Tackling the Big Hit Epidemic
In recent years, and more notably this season, football players have begun leading with their helmets as they tackle, using their own skulls as weapons against the incoming ball carrier and engaging in what’s referred to lightly as “the big hit.” Helmet-to-helmet contact has gone from a rare catastrophic anomaly to almost a common technique. Now, the sight of a concussed player being helped to the sideline has become a disturbingly ordinary sight. Although more is being done to curb these incidents, fundamental changes to how players prepare for games are necessary to achieve any significant results.
Fortunately, the NFL is making positive strides in this department, announcing that it will begin suspending players for flagrant hits, especially hits leading with the helmet or to the helmet. This new measure will take effect for Week 7 play, and while players might not immediately adapt to the more stringent penalties, the rationale is that players will be forced to alter their playing styles or risk being removed from games.
You would imagine that a five or ten thousand-dollar fine would not be taken lightly. But with a league median income of $770,000 per year, these damages are often viewed as a flash in the pan. An ambitious special teams player fighting for his job on a weekly basis may consider such a fine to be a necessary toll; making a big hit might cost him part of one week’s pay, but earn him a roster spot and a paycheck next week. Factor in suspensions rather than fines, however, and five or ten thousand becomes just shy of fifty thousand-dollars. That special teamer cannot afford to sacrifice a full game paycheck, nor can he afford to miss next week’s game if he wants to remain on the roster at all.
Still, more needs to be done. The league can say that the strengthened repercussions are the solution, and while they are certainly part of it, they are by no means all of it. The problem cannot be fully alleviated without addressing two other issues: the infrequency of penalties called on helmet-to-helmet contact and a pitiful lack of focus on tackling technique in training. Both issues are eggs on the league’s face—ones that it would like to pretend aren’t really there.
Both problems have easy fixes: the type of common sense solutions that make you angry that they were problematic in the first place. Players turn themselves into human missiles because refs rarely throw the flag when they do. Four hits doled out by James Harrison, Dunta Robinson, and Will Witherspoon in Week 6 alone resulted in an absurd five concussions (Robinson sustained a concussion himself on his hit on DeSean Jackson) and yet, no flags, despite the fact that all four hits involved helmet-to-helmet contact. In the past four years, only two players have been ejected from a game for flagrant hits. How do you limit the violence? Make it hurt the offending team, as the rules dictate. We know the referees know how to throw the flag, they do it plenty for excessive celebration. So refs, we’re looking at you, get your priorities straight.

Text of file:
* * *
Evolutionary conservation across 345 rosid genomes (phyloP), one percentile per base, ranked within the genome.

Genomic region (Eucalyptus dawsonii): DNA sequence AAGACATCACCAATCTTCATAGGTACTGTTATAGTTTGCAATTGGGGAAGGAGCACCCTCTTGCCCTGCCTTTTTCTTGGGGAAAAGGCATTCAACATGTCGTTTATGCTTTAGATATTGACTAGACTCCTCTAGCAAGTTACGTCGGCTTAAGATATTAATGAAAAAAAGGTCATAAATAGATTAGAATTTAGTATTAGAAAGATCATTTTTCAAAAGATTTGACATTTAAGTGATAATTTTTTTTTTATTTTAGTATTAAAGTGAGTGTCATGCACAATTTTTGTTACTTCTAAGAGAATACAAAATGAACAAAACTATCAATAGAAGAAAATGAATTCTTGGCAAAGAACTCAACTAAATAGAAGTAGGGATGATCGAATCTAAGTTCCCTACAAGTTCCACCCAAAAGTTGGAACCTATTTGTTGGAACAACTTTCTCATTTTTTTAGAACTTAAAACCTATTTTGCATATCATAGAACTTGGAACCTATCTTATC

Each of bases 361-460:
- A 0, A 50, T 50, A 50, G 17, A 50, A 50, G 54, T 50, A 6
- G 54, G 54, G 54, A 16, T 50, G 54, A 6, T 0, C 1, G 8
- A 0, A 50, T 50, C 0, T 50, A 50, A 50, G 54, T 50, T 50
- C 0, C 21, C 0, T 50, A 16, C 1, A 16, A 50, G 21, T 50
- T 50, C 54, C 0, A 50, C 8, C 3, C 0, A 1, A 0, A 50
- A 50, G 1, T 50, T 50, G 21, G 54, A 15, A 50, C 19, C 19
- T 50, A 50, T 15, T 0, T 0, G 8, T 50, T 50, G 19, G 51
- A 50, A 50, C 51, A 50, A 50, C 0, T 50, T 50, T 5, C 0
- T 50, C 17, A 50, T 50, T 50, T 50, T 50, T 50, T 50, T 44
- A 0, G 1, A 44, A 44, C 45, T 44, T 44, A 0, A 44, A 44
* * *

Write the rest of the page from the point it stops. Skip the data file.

As for tackling technique, let’s use baseball as a comparison. Imagine if catchers reported to spring training, but didn’t go into a crouch because the league was worried about knee injuries. Granted, this is actually a valid concern, as creaky knees afflict many catchers. But that doesn’t mean keeping them out of the crouch and then subjecting them to 95-mile per hour fastballs on Opening Day with no preparation is the right decision.
So when NFL teams practice in preseason without bringing players to the ground on tackles, how are players going to properly learn how to wrap up? Yes, injuries in training camp are a risk, but sacrificing the fundamentals is giving way to brutality. In the heat of the moment, players who have not practiced wrap-up tackles choose to rely on their raw athleticism, despite its violent consequences. It is a calculated risk, but practicing technique early can prevent injuries later.
The NFL cannot institute these suspensions and call it a day because we need something that is more than just sufficient to curb the carnage. This is bigger than just the NFL. Younger players have always and will always view the professionals as the standard of how they should play. So it should not have been a surprise when Eric Legrand, primarily a special teams player for Rutgers, led with his helmet to make a tackle and sustained a spinal-cord injury that left him paralyzed from the neck down. It is pitiful, demoralizing, tragic event, but by no means unprecedented, and perhaps that is the saddest part of all.
Everyone is accountable for the state of football today. The players made the hits, the coaches and front offices encouraged it with playing time and fat contracts, the league championed it with their “NFL’s Greatest Hits” video, and the fans fueled the fire by bankrolling the league to make it the leviathan it is today. They are all responsible for changing the state of football today. The players deserve suspensions for flagrancy, the coaches should change their preparation tactics to better suit player safety, the league should acknowledge the active role it played in creating the culture it now must destroy, and the fans should accept that a less explosive game is a better game in the long run.
Fortunately, more people have started speaking out against the egregiousness of brutal NFL play. But the NFL needs to step up and do more than the bare minimum to solve this problem. If it doesn’t, the NFL may come to be seen less as a national pastime and more as an exercise in barbarism, plain and simple.